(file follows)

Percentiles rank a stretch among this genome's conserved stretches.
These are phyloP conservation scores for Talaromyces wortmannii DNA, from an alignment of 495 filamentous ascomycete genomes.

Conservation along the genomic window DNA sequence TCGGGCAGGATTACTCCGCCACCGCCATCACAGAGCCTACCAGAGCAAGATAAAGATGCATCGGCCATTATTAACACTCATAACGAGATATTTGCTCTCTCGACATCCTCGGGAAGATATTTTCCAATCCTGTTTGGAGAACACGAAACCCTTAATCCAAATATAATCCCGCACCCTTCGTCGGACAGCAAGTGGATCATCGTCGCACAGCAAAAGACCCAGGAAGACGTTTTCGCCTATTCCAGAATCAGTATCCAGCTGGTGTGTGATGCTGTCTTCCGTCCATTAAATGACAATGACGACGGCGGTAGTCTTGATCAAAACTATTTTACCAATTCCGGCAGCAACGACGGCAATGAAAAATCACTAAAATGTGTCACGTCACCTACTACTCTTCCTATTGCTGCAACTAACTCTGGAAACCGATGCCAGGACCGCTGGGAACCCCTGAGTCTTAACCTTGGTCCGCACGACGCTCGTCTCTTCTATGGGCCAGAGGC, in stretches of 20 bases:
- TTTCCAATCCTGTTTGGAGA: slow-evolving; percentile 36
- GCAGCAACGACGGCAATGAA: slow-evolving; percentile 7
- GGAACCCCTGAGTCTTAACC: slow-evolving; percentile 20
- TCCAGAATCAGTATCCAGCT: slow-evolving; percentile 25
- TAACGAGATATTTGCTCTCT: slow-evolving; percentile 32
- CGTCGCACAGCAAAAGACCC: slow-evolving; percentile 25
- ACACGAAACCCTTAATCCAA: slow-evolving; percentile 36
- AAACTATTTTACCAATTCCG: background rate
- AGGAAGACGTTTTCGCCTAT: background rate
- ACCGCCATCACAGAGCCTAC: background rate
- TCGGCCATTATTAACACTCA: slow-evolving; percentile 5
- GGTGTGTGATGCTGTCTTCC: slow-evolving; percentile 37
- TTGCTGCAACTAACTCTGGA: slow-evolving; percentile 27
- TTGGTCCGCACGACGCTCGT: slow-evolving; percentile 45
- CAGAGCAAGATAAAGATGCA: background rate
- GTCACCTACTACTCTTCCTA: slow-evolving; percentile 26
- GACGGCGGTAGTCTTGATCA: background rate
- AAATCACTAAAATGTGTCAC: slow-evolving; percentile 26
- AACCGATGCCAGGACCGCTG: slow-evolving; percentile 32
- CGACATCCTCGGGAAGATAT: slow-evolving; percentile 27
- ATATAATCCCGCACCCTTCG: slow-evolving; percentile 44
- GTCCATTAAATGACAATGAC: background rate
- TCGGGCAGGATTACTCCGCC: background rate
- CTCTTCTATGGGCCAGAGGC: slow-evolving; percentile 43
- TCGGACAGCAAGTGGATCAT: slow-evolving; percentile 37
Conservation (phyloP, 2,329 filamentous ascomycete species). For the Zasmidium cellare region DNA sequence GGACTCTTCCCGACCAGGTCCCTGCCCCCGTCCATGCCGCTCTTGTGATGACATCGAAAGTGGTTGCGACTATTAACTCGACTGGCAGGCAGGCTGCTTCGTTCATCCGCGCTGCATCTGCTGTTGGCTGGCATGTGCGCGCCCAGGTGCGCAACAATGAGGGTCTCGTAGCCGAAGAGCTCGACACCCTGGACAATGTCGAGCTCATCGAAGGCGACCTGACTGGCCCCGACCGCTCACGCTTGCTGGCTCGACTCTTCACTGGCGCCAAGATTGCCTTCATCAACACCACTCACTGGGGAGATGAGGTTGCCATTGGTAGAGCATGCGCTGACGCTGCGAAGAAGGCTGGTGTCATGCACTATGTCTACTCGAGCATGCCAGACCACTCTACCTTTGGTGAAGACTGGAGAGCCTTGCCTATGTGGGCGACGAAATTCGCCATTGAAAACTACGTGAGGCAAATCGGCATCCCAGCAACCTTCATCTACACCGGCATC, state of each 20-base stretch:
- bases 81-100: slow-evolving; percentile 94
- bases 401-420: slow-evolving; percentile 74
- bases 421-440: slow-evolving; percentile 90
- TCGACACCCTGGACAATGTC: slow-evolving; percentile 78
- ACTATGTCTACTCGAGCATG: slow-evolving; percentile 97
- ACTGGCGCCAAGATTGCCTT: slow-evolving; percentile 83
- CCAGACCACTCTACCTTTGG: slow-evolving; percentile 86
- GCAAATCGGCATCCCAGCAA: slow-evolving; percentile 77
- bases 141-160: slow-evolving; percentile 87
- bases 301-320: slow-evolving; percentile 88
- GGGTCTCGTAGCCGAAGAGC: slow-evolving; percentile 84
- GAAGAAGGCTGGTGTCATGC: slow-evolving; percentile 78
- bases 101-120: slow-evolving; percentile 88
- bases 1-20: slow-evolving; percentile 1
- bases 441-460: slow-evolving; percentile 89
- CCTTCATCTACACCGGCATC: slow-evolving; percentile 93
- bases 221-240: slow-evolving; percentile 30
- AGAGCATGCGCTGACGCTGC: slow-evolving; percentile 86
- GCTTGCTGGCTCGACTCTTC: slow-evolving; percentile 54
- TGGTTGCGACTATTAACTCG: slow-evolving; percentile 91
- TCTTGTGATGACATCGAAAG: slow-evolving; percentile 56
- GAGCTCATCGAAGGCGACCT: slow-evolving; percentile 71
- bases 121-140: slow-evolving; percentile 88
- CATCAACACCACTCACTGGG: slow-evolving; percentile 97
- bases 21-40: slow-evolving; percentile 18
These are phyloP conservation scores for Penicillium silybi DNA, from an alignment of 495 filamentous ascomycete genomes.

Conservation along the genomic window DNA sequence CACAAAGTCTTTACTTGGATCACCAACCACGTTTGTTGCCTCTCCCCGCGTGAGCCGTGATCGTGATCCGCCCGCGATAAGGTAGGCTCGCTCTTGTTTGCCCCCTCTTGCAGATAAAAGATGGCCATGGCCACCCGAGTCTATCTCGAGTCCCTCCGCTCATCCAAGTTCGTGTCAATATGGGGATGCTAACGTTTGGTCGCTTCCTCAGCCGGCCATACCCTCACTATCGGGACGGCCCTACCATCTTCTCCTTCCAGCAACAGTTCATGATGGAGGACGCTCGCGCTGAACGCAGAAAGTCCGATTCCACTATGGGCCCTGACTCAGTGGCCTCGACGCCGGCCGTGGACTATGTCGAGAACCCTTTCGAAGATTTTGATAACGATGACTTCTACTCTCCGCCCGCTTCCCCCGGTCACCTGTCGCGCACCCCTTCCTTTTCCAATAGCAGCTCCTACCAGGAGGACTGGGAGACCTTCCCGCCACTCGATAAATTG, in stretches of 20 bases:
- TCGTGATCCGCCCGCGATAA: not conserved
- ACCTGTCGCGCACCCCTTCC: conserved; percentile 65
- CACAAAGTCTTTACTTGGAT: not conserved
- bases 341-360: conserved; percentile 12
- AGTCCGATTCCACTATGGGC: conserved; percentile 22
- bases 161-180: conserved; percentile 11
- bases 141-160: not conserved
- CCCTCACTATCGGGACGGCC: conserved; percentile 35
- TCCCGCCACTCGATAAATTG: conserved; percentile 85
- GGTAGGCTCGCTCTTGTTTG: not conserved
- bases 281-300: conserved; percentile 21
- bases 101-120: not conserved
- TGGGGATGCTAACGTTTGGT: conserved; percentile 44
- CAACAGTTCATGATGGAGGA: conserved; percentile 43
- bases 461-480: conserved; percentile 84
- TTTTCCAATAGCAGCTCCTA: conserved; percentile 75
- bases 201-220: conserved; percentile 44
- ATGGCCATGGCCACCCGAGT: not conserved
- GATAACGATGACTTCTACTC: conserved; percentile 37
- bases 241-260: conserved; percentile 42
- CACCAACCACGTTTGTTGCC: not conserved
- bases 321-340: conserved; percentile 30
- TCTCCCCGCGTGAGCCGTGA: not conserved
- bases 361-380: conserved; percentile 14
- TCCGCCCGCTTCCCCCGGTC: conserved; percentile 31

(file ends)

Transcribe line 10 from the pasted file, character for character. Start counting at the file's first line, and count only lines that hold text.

- ACACGAAACCCTTAATCCAA: slow-evolving; percentile 36